The Narrative of Arthur Gordon Pym of Nantucket Comprising the details of a mutiny and atrocious butchery on board the American brig Grampus, on her way to the South Seas, in the month of June, 1827.

By Edgar Allan Poe

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those gentlemen in Virginia who expressed the greatest interest
in my statement, more particularly in regard to that portion of it
which related to the Antarctic Ocean, was Mr. Poe, lately editor of the
Southern Literary Messenger, a monthly magazine, published by Mr.
Thomas W. White, in the city of Richmond. He strongly advised me, among
others, to prepare at once a full account of what I had seen and
undergone, and trust to the shrewdness and common sense of the
public--insisting, with great plausibility, that however roughly, as
regards mere authorship, my book should be got up, its very
uncouthness, if there were any, would give it all the better chance of
being received as truth.

Notwithstanding this representation, I did not make up my mind to do as
he suggested. He afterward proposed (finding that I would not stir in
the matter) that I should allow him to draw up, in his own words, a
narrative of the earlier portion of my adventures, from facts afforded
by myself, publishing it in the Southern Messenger _under the garb of
fiction_. To this, perceiving no objection, I consented, stipulating
only that my real name should be retained. Two numbers of the pretended
fiction appeared, consequently, in the Messenger for January and
February (1837), and, in order that it might certainly be regarded as
fiction, the name of Mr. Poe was affixed to the articles in the table
of contents of the magazine.

The manner in which this _ruse_ was received has induced me at length
to undertake a regular compilation and publication of the adventures in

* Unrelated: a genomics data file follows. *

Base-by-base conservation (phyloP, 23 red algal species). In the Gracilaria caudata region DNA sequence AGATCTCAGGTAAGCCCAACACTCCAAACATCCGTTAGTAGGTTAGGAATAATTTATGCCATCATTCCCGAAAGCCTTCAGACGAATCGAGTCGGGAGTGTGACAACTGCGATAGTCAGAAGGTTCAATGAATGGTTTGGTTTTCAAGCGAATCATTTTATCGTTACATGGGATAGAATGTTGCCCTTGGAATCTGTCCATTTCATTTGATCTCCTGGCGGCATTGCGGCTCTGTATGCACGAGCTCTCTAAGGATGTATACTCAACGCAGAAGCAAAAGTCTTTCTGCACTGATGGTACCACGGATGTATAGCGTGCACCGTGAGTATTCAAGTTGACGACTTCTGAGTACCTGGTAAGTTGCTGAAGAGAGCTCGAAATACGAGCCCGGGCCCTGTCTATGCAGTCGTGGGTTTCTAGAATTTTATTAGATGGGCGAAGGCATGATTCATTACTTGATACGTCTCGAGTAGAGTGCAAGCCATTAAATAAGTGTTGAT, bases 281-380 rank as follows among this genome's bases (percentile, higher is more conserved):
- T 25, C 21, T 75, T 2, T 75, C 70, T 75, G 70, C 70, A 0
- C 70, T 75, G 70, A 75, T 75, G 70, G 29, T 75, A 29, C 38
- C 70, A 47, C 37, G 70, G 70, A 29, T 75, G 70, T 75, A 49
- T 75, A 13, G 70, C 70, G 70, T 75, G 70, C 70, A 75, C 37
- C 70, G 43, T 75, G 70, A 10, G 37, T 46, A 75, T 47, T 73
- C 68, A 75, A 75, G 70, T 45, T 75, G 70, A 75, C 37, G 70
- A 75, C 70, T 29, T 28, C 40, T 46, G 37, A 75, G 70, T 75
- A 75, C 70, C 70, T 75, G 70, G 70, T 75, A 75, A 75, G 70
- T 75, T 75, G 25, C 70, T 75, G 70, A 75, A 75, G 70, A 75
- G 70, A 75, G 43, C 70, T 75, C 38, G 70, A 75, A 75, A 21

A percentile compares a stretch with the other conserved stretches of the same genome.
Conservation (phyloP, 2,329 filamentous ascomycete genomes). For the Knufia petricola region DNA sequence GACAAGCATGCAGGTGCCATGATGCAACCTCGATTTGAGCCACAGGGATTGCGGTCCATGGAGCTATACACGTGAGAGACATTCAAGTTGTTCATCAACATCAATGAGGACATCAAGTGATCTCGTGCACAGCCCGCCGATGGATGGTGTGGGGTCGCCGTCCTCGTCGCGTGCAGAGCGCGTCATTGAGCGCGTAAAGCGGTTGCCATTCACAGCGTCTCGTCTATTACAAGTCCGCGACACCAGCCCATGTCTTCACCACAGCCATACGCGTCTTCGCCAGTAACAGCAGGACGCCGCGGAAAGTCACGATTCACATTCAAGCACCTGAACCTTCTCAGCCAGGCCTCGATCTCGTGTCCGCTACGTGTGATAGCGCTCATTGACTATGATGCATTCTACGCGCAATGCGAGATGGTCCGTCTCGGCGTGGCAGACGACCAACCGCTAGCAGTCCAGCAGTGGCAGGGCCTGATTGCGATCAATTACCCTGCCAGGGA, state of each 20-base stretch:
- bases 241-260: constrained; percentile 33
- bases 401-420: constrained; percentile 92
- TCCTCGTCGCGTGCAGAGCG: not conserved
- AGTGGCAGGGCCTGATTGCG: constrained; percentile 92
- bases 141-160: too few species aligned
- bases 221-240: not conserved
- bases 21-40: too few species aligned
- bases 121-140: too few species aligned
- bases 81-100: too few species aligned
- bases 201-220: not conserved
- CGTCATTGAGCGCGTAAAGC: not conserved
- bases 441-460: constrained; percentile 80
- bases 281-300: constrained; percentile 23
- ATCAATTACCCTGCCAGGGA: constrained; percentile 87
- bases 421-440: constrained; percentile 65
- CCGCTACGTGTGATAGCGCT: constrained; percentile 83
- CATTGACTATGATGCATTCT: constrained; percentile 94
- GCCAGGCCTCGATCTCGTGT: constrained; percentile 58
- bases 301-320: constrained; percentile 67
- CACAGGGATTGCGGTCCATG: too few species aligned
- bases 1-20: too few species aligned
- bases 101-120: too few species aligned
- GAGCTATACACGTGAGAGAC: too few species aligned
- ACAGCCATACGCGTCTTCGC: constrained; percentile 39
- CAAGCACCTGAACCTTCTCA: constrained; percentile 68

question; for I found that, in spite of the air of fable which had been
so ingeniously thrown around that portion of my statement which
appeared in the Messenger (without altering or distorting a single
fact), the public were still not at all disposed to receive it as
fable, and several letters were sent to Mr. P.'s address distinctly
expressing a conviction to the contrary. I thence concluded that the
facts of my narrative would prove of such a nature as to carry with
them sufficient evidence of their own authenticity, and that I had
consequently little to fear on the score of popular incredulity.

This _exposé_ being made, it will be seen at once how much of what
follows I claim to be my own writing; and it will also be understood
that no fact is misrepresented in the first few pages which were
written by Mr. Poe. Even to those readers who have not seen the
Messenger, it will be unnecessary to point out where his portion ends
and my

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Text Comparison with Le Corbeau = The Raven

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_Ah! distinctement je me souviens que.
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c'était en le glacial Décembre: et chaque tison, mourant isolé, ouvrageait son spectre sur le sol.
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»_ Open here I flung the shutter, when, with many a flirt and flutter, In there stepped a stately Raven of the saintly days of yore.
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»_ Much I marvelled this ungainly fowl to hear discourse so plainly, Though its answer little meaning--little relevancy bore; For we cannot help agreeing that no living human being Ever yet was blessed with seeing bird above his chamber door-- Bird or beast upon the sculptured bust above his chamber door, With such a name as "Nevermore.
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»_ But the Raven, sitting lonely on that placid bust, spoke only That one word, as if his soul in that one word he did outpour.
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" _Le Corbeau induisant toute ma triste âme encore au sourire, je roulai soudain un siége à coussins en face de l'oiseau et du buste et de la porte; et m'enfonçant dans le velours, je me pris à enchaîner songerie à songerie, pensant à ce que cet augural oiseau de jadis--à ce que ce sombre, disgracieux, sinistre, maigre et augural oiseau de jadis signifiait en croassant: «Jamais plus.
Page 6
«Misérable, m'écriai-je, ton Dieu t'a prêté--il t'a envoyé, par ces anges, le répit--le répit et le népenthès dans ta mémoire de Lénore! Bois! oh! bois ce bon népenthès et oublie cette Lénore perdue!» Le Corbeau dit: «Jamais plus!»_ "Prophet!" said I, "thing of evil!--prophet still, if bird or devil!-- Whether Tempter sent, or whether tempest tossed thee here ashore, Desolate yet all undaunted, on this desert land enchanted-- On this home by Horror haunted--tell me truly, I implore-- Is there--_is_ there balm in Gilead?--tell me--tell me, I implore!" Quoth the Raven, "Nevermore.
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«Recule en la tempête et le rivage plutonien de Nuit! Ne laisse pas une plume noire ici comme un gage du mensonge qu'a proféré ton âme.